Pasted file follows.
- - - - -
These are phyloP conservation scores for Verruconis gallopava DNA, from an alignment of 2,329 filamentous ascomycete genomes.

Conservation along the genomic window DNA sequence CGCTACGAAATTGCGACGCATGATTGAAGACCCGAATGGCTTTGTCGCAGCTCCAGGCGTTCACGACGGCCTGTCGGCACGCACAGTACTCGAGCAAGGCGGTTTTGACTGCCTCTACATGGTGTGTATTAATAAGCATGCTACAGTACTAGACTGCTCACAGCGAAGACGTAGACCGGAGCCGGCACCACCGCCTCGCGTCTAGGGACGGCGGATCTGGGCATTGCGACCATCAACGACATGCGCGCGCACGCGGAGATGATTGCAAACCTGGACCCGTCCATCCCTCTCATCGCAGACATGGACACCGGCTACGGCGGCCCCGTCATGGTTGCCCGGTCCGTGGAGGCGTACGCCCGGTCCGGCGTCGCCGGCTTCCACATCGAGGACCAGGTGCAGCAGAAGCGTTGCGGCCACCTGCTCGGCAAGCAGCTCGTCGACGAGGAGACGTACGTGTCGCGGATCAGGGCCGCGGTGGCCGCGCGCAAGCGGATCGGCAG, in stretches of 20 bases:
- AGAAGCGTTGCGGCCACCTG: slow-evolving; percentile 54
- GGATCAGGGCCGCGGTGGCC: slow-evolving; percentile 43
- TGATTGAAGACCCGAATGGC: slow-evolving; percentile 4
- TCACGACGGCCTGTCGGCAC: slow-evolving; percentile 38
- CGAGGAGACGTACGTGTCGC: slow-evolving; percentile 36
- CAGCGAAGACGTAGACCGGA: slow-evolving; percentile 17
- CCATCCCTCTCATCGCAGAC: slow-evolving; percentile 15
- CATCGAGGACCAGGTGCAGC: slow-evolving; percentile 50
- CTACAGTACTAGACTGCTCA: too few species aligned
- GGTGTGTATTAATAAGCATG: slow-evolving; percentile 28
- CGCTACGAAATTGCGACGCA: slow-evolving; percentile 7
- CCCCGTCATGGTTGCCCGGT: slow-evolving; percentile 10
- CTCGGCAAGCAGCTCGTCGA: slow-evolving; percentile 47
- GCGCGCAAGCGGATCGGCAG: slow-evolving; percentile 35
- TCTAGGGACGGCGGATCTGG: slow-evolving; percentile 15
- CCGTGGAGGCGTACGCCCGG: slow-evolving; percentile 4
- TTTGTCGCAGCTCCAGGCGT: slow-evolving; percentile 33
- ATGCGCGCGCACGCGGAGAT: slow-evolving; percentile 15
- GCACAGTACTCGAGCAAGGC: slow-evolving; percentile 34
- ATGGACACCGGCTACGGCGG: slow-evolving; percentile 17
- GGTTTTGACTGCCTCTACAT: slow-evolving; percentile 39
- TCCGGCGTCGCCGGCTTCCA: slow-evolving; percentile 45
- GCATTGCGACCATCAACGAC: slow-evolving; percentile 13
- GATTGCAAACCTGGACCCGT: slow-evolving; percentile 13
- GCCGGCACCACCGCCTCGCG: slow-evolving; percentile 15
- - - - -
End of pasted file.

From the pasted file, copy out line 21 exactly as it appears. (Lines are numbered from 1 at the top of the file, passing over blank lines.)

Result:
- GCACAGTACTCGAGCAAGGC: slow-evolving; percentile 34